SEP candidate Scherrer wins support at education protest in Pittsburgh
16 May 2012
Phyllis Scherrer won strong support from teachers, parents and students who took part in a protest against the cuts in education this past Saturday.
About 350 people gathered outside the Pittsburgh Opera to protest the Opera’s decision to grant Pennsylvania Governor Tom Corbett an award—at a $750-a-plate fundraiser—for his supposed support for the arts and education.
The truth is just the opposite. The Corbett administration has cut nearly $1.2 billion from public education in the past two years and is proposing to cut another $100 million in its upcoming budget.
Combined with cuts at the federal and local level, the effects on public education have been devastating. The two largest school districts in the state, Pittsburgh and Philadelphia, are carrying out drastic cuts. In Pittsburgh, seven schools are to be closed this year and 400 teachers’ jobs destroyed. These come on top of the closure of 22 schools in the past five years.
In Philadelphia, the school board is closing six schools this year and another 40 next year, and will close six schools a year for the next five years. The board has announced plans to disband the 8th largest public school system in the country, planning to auction off the schools, in blocks of 20–30, to private companies to run them for profit.
The effects of the cuts have been felt in many school districts, not just the largest. The vast majority of the 500 districts throughout the state have made devastating cuts, including teacher layoffs with a corresponding increase in class size, as well as the elimination of art, music and sports programs. Nearly a dozen districts are considering closing completely.
Eric Wilhelm, a recent college graduate, expressed his outrage at the award, “It is a travesty that they are awarding a governor who has done so much to destroy education in this state.
“Education is very important for people to have a full value of life and in themselves. It is important for people to have a full view of what is going on in the world.”
Eric voted for Obama in 2008, but he said, “I am generally disappointed in the outcome of the Obama administration. I don’t want to be invading another country every few years. He should be ending wars, not creating new ones.
“I like a lot of what you are saying. To me there is a lot of merit in breaking up the two-party system.”
The protest was called after a blogger noticed that the Pittsburgh Opera was awarding Governor Corbett and his wife a lifetime achievement award for their support for the arts. His posting attracted the attention of thousands in the Pittsburgh area who have seen the effects of the cuts in education,` especially on the arts, and they organized the protest.
Tammy Hess came to the demonstration with her three children, ages 3, 10 and 11. The oldest two go to Woolslair Elementary School. “I am here about education. They need to stop all the cuts. We need education and we need bus drivers. Everybody should be treated equally.
“They should tax the rich. Everybody needs things like education, healthcare and jobs. These are not things that should be cut. They are programs that should be expanded.
“The classes are going to be larger and that makes it harder for teachers to teach and children to learn. The government should be supporting the teachers and not slamming them. They have cut the libraries, art, music and many other programs. It is not fair to the kids. All Corbett cares about is the rich, not the working class and poor.”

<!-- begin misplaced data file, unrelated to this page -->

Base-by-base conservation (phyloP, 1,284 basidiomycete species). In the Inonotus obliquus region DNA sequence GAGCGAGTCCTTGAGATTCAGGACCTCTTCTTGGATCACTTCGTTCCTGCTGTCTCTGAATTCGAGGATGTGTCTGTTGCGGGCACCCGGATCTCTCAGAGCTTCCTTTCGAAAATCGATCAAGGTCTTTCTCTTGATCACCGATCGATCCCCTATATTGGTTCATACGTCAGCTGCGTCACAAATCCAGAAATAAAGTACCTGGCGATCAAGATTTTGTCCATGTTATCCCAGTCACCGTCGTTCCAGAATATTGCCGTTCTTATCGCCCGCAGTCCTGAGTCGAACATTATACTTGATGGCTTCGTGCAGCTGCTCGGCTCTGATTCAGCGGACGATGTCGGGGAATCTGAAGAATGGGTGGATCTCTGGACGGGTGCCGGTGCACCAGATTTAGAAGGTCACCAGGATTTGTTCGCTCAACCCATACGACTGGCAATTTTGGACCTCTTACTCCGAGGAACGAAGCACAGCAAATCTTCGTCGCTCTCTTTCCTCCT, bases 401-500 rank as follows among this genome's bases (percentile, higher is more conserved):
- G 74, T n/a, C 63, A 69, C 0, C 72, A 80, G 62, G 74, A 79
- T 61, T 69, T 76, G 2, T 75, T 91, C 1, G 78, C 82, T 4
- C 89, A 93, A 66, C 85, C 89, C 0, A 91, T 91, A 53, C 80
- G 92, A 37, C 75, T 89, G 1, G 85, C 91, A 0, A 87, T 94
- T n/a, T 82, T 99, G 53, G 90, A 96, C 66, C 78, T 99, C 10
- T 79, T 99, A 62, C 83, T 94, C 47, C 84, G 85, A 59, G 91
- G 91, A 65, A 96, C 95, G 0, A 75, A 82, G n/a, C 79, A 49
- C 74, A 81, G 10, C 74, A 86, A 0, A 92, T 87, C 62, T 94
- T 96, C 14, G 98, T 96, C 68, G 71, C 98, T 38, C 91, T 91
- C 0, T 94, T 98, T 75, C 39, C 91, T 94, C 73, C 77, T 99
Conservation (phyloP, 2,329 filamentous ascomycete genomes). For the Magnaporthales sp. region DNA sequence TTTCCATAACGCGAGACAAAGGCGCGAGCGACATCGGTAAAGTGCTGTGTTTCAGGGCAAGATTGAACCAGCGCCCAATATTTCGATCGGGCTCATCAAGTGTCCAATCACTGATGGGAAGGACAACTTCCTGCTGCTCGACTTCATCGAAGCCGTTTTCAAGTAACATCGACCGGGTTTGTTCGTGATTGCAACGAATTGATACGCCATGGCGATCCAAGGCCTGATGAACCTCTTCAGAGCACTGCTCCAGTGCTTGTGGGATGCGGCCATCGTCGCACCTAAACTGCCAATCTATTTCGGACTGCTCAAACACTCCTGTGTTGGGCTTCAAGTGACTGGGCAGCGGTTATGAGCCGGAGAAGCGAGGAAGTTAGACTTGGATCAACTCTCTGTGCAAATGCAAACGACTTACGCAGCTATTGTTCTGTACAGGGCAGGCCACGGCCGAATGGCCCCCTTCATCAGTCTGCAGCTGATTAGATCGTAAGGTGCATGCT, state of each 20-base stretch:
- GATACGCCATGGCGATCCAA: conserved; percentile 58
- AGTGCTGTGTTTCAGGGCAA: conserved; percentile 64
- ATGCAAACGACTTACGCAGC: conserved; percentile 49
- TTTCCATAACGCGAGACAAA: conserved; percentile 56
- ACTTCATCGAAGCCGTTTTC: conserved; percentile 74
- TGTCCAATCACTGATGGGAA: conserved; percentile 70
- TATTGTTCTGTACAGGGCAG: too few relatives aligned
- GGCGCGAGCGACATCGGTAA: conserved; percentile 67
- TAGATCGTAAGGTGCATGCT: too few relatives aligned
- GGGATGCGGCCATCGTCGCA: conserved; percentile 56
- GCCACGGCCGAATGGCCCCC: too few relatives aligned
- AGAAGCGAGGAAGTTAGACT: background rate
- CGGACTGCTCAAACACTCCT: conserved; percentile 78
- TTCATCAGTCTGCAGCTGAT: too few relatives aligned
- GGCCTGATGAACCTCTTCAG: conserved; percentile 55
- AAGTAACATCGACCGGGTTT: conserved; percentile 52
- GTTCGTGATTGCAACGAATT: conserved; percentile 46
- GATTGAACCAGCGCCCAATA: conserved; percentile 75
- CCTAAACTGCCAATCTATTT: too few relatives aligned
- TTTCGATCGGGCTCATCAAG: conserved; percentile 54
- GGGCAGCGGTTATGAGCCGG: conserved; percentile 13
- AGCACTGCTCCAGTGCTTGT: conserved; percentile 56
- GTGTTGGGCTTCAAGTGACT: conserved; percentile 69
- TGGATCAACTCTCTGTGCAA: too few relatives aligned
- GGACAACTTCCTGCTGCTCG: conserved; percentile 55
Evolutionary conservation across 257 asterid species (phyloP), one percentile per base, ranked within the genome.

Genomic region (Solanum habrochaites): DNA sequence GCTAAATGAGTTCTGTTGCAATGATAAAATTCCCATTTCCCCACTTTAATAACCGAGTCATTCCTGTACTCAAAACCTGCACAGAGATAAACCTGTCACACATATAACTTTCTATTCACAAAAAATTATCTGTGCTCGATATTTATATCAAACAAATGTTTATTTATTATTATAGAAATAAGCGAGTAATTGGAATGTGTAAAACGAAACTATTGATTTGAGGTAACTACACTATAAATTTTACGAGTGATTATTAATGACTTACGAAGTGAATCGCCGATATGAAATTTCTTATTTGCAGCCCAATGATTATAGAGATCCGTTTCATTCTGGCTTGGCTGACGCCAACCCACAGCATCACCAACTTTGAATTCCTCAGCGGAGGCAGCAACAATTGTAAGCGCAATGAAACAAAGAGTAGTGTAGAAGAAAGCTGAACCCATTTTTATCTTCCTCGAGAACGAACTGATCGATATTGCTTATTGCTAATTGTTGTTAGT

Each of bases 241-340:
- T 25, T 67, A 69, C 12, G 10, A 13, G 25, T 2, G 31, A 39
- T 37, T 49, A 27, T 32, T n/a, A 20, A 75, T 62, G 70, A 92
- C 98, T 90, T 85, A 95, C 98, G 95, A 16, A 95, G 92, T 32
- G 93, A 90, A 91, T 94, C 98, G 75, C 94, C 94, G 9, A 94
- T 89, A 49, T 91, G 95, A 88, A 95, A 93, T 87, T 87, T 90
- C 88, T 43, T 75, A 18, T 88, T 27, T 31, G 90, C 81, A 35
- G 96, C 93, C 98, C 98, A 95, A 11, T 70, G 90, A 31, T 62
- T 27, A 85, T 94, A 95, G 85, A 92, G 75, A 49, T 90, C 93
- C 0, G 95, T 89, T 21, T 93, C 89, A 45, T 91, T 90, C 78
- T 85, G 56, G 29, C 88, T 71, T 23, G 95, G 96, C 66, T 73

with Phyllis Scherrer
Sandra Henry was there with her granddaughter who is in the 4th grade. She lives near the site of the protest and decided to join in when she saw others there. Her granddaughter, who is in her second year of violin study, was concerned that she would be losing her music lessons. “Music is an important part of schools. It gives the kids an outlet, but it also helps their minds to learn. Teachers are important. Education is the cornerstone of a person. Without it what is going to happen with our children?”
Sandra and her husband have 17 grandchildren. She said, “We are always doing things to help them. I worked nights so that I can take care of them during the day, so they didn’t have to be put in day care. I help my kids just like my mother helped me and my grandmother helped my mother.
“The politicians don’t care about what happens to us. If children don’t get an education, how are they going to get a job? This will lead to more and more crime. Education is a right that should be there for everyone.”
The organizers of Saturday’s march centered all their criticism of the Corbett administration and sought to win support for Obama and the Democrats. Phyllis Scherrer explained to those she spoke with that many of the current cuts are the result of cuts made by the previous Democratic administration of Governor Ed Rendell and the Obama administration.
She said, “Obama has gone further than Bush with his ‘race to the top.’ He is pushing the privatization of public education by cutting money from schools while giving trillions to the banks.” Scherrer explained that workers needed their own political party based on a socialist program that would ensure equality among all people.
When Scherrer criticized the Obama administration’s education agenda, teachers at the protest insisted on calling it a “Race to the Bottom.”
Supporters of the Socialist Equality Party distributed about 150 copies of the election statement along with nearly a hundred copies of the statement “Defend Public Education.” Many people signed up for more information about the campaign and to receive the election newsletter.